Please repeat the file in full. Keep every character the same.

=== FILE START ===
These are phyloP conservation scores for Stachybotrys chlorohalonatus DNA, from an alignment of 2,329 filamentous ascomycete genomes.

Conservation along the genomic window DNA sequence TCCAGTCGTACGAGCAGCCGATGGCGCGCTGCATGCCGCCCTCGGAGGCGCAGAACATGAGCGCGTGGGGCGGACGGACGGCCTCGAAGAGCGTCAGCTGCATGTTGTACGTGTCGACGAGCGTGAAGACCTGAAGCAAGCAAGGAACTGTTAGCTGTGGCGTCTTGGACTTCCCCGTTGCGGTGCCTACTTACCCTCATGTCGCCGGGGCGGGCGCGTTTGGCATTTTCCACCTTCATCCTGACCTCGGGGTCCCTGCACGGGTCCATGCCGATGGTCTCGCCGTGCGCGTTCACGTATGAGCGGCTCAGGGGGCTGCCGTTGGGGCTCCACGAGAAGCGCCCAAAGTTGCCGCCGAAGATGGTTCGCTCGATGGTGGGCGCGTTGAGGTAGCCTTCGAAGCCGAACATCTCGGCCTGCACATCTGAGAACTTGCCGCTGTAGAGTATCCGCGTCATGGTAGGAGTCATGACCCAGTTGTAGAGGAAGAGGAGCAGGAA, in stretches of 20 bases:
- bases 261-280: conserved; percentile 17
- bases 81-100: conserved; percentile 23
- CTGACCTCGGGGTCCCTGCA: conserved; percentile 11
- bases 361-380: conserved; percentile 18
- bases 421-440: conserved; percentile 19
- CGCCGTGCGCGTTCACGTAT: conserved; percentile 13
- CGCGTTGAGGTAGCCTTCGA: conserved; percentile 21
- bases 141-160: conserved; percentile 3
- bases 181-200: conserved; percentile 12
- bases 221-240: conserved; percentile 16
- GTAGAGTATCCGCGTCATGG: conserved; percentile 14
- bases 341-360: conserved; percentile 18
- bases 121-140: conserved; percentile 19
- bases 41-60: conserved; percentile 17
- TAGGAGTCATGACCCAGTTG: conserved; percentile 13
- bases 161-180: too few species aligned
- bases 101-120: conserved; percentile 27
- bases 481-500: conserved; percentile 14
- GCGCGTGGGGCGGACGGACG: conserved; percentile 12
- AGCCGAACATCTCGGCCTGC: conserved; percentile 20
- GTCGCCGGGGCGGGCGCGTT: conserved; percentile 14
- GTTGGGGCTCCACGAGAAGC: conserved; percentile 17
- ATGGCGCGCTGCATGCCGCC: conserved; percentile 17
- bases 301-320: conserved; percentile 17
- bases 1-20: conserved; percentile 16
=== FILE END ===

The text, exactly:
These are phyloP conservation scores for Stachybotrys chlorohalonatus DNA, from an alignment of 2,329 filamentous ascomycete genomes.

Conservation along the genomic window DNA sequence TCCAGTCGTACGAGCAGCCGATGGCGCGCTGCATGCCGCCCTCGGAGGCGCAGAACATGAGCGCGTGGGGCGGACGGACGGCCTCGAAGAGCGTCAGCTGCATGTTGTACGTGTCGACGAGCGTGAAGACCTGAAGCAAGCAAGGAACTGTTAGCTGTGGCGTCTTGGACTTCCCCGTTGCGGTGCCTACTTACCCTCATGTCGCCGGGGCGGGCGCGTTTGGCATTTTCCACCTTCATCCTGACCTCGGGGTCCCTGCACGGGTCCATGCCGATGGTCTCGCCGTGCGCGTTCACGTATGAGCGGCTCAGGGGGCTGCCGTTGGGGCTCCACGAGAAGCGCCCAAAGTTGCCGCCGAAGATGGTTCGCTCGATGGTGGGCGCGTTGAGGTAGCCTTCGAAGCCGAACATCTCGGCCTGCACATCTGAGAACTTGCCGCTGTAGAGTATCCGCGTCATGGTAGGAGTCATGACCCAGTTGTAGAGGAAGAGGAGCAGGAA, in stretches of 20 bases:
- bases 261-280: conserved; percentile 17
- bases 81-100: conserved; percentile 23
- CTGACCTCGGGGTCCCTGCA: conserved; percentile 11
- bases 361-380: conserved; percentile 18
- bases 421-440: conserved; percentile 19
- CGCCGTGCGCGTTCACGTAT: conserved; percentile 13
- CGCGTTGAGGTAGCCTTCGA: conserved; percentile 21
- bases 141-160: conserved; percentile 3
- bases 181-200: conserved; percentile 12
- bases 221-240: conserved; percentile 16
- GTAGAGTATCCGCGTCATGG: conserved; percentile 14
- bases 341-360: conserved; percentile 18
- bases 121-140: conserved; percentile 19
- bases 41-60: conserved; percentile 17
- TAGGAGTCATGACCCAGTTG: conserved; percentile 13
- bases 161-180: too few species aligned
- bases 101-120: conserved; percentile 27
- bases 481-500: conserved; percentile 14
- GCGCGTGGGGCGGACGGACG: conserved; percentile 12
- AGCCGAACATCTCGGCCTGC: conserved; percentile 20
- GTCGCCGGGGCGGGCGCGTT: conserved; percentile 14
- GTTGGGGCTCCACGAGAAGC: conserved; percentile 17
- ATGGCGCGCTGCATGCCGCC: conserved; percentile 17
- bases 301-320: conserved; percentile 17
- bases 1-20: conserved; percentile 16